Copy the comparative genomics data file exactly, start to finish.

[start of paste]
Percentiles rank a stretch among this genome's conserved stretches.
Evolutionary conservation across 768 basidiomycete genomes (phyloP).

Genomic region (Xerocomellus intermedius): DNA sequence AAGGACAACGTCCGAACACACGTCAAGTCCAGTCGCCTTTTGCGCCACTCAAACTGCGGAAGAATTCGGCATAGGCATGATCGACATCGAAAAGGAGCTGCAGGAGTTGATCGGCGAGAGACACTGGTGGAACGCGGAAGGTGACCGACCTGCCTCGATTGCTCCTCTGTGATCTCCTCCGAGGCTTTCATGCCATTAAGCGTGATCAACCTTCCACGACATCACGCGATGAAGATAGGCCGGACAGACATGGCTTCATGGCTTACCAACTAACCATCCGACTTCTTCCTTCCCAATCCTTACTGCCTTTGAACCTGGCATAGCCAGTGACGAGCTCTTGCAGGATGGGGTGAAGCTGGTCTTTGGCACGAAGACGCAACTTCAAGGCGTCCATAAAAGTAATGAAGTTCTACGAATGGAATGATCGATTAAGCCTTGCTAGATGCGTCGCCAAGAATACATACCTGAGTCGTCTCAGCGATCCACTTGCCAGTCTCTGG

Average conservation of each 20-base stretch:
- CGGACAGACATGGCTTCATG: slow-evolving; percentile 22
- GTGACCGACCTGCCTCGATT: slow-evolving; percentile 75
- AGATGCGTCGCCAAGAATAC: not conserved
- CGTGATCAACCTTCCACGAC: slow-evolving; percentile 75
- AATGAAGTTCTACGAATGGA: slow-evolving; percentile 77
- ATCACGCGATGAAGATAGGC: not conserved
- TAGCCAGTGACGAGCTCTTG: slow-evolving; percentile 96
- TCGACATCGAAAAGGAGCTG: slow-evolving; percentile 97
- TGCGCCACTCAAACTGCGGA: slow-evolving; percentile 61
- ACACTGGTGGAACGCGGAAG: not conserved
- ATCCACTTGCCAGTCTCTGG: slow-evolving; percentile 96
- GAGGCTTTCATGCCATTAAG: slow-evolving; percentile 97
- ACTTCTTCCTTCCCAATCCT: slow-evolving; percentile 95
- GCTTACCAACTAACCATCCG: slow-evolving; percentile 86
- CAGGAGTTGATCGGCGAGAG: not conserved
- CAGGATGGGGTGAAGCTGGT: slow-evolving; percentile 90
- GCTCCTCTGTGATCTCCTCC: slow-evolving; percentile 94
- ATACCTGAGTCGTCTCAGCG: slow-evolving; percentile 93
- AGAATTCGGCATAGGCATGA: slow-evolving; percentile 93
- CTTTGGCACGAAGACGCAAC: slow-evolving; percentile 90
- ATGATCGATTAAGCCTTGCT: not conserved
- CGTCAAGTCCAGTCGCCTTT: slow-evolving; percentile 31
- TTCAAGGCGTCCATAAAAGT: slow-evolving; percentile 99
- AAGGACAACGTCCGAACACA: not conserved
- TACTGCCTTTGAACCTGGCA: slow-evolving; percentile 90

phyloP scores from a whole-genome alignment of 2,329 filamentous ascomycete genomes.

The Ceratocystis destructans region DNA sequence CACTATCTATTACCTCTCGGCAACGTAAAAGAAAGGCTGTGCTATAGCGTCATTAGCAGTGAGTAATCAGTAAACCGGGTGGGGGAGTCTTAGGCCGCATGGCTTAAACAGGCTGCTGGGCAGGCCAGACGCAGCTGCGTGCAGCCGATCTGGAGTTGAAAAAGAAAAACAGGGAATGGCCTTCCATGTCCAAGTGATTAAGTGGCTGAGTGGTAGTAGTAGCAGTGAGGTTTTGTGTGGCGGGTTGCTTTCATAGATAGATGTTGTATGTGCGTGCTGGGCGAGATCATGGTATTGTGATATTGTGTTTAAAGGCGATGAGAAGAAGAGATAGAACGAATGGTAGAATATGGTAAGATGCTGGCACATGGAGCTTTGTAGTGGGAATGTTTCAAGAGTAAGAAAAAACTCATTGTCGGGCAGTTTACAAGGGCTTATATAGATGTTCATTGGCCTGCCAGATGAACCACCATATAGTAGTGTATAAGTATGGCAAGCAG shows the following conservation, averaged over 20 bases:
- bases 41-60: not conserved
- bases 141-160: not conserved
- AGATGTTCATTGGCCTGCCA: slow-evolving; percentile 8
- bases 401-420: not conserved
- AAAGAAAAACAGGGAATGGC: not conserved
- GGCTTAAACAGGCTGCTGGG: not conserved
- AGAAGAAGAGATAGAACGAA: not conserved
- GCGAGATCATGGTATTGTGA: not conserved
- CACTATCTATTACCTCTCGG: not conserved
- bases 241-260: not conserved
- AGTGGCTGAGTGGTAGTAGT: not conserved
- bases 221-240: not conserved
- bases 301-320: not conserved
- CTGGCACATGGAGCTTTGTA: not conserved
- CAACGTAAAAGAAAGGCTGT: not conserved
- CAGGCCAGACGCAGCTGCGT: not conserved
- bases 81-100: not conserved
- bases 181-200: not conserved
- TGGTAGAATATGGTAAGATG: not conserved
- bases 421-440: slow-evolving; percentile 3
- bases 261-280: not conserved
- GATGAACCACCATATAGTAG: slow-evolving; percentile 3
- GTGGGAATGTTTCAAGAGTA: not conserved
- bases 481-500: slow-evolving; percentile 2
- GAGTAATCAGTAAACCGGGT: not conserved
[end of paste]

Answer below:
Percentiles rank a stretch among this genome's conserved stretches.
Evolutionary conservation across 768 basidiomycete genomes (phyloP).

Genomic region (Xerocomellus intermedius): DNA sequence AAGGACAACGTCCGAACACACGTCAAGTCCAGTCGCCTTTTGCGCCACTCAAACTGCGGAAGAATTCGGCATAGGCATGATCGACATCGAAAAGGAGCTGCAGGAGTTGATCGGCGAGAGACACTGGTGGAACGCGGAAGGTGACCGACCTGCCTCGATTGCTCCTCTGTGATCTCCTCCGAGGCTTTCATGCCATTAAGCGTGATCAACCTTCCACGACATCACGCGATGAAGATAGGCCGGACAGACATGGCTTCATGGCTTACCAACTAACCATCCGACTTCTTCCTTCCCAATCCTTACTGCCTTTGAACCTGGCATAGCCAGTGACGAGCTCTTGCAGGATGGGGTGAAGCTGGTCTTTGGCACGAAGACGCAACTTCAAGGCGTCCATAAAAGTAATGAAGTTCTACGAATGGAATGATCGATTAAGCCTTGCTAGATGCGTCGCCAAGAATACATACCTGAGTCGTCTCAGCGATCCACTTGCCAGTCTCTGG

Average conservation of each 20-base stretch:
- CGGACAGACATGGCTTCATG: slow-evolving; percentile 22
- GTGACCGACCTGCCTCGATT: slow-evolving; percentile 75
- AGATGCGTCGCCAAGAATAC: not conserved
- CGTGATCAACCTTCCACGAC: slow-evolving; percentile 75
- AATGAAGTTCTACGAATGGA: slow-evolving; percentile 77
- ATCACGCGATGAAGATAGGC: not conserved
- TAGCCAGTGACGAGCTCTTG: slow-evolving; percentile 96
- TCGACATCGAAAAGGAGCTG: slow-evolving; percentile 97
- TGCGCCACTCAAACTGCGGA: slow-evolving; percentile 61
- ACACTGGTGGAACGCGGAAG: not conserved
- ATCCACTTGCCAGTCTCTGG: slow-evolving; percentile 96
- GAGGCTTTCATGCCATTAAG: slow-evolving; percentile 97
- ACTTCTTCCTTCCCAATCCT: slow-evolving; percentile 95
- GCTTACCAACTAACCATCCG: slow-evolving; percentile 86
- CAGGAGTTGATCGGCGAGAG: not conserved
- CAGGATGGGGTGAAGCTGGT: slow-evolving; percentile 90
- GCTCCTCTGTGATCTCCTCC: slow-evolving; percentile 94
- ATACCTGAGTCGTCTCAGCG: slow-evolving; percentile 93
- AGAATTCGGCATAGGCATGA: slow-evolving; percentile 93
- CTTTGGCACGAAGACGCAAC: slow-evolving; percentile 90
- ATGATCGATTAAGCCTTGCT: not conserved
- CGTCAAGTCCAGTCGCCTTT: slow-evolving; percentile 31
- TTCAAGGCGTCCATAAAAGT: slow-evolving; percentile 99
- AAGGACAACGTCCGAACACA: not conserved
- TACTGCCTTTGAACCTGGCA: slow-evolving; percentile 90

phyloP scores from a whole-genome alignment of 2,329 filamentous ascomycete genomes.

The Ceratocystis destructans region DNA sequence CACTATCTATTACCTCTCGGCAACGTAAAAGAAAGGCTGTGCTATAGCGTCATTAGCAGTGAGTAATCAGTAAACCGGGTGGGGGAGTCTTAGGCCGCATGGCTTAAACAGGCTGCTGGGCAGGCCAGACGCAGCTGCGTGCAGCCGATCTGGAGTTGAAAAAGAAAAACAGGGAATGGCCTTCCATGTCCAAGTGATTAAGTGGCTGAGTGGTAGTAGTAGCAGTGAGGTTTTGTGTGGCGGGTTGCTTTCATAGATAGATGTTGTATGTGCGTGCTGGGCGAGATCATGGTATTGTGATATTGTGTTTAAAGGCGATGAGAAGAAGAGATAGAACGAATGGTAGAATATGGTAAGATGCTGGCACATGGAGCTTTGTAGTGGGAATGTTTCAAGAGTAAGAAAAAACTCATTGTCGGGCAGTTTACAAGGGCTTATATAGATGTTCATTGGCCTGCCAGATGAACCACCATATAGTAGTGTATAAGTATGGCAAGCAG shows the following conservation, averaged over 20 bases:
- bases 41-60: not conserved
- bases 141-160: not conserved
- AGATGTTCATTGGCCTGCCA: slow-evolving; percentile 8
- bases 401-420: not conserved
- AAAGAAAAACAGGGAATGGC: not conserved
- GGCTTAAACAGGCTGCTGGG: not conserved
- AGAAGAAGAGATAGAACGAA: not conserved
- GCGAGATCATGGTATTGTGA: not conserved
- CACTATCTATTACCTCTCGG: not conserved
- bases 241-260: not conserved
- AGTGGCTGAGTGGTAGTAGT: not conserved
- bases 221-240: not conserved
- bases 301-320: not conserved
- CTGGCACATGGAGCTTTGTA: not conserved
- CAACGTAAAAGAAAGGCTGT: not conserved
- CAGGCCAGACGCAGCTGCGT: not conserved
- bases 81-100: not conserved
- bases 181-200: not conserved
- TGGTAGAATATGGTAAGATG: not conserved
- bases 421-440: slow-evolving; percentile 3
- bases 261-280: not conserved
- GATGAACCACCATATAGTAG: slow-evolving; percentile 3
- GTGGGAATGTTTCAAGAGTA: not conserved
- bases 481-500: slow-evolving; percentile 2
- GAGTAATCAGTAAACCGGGT: not conserved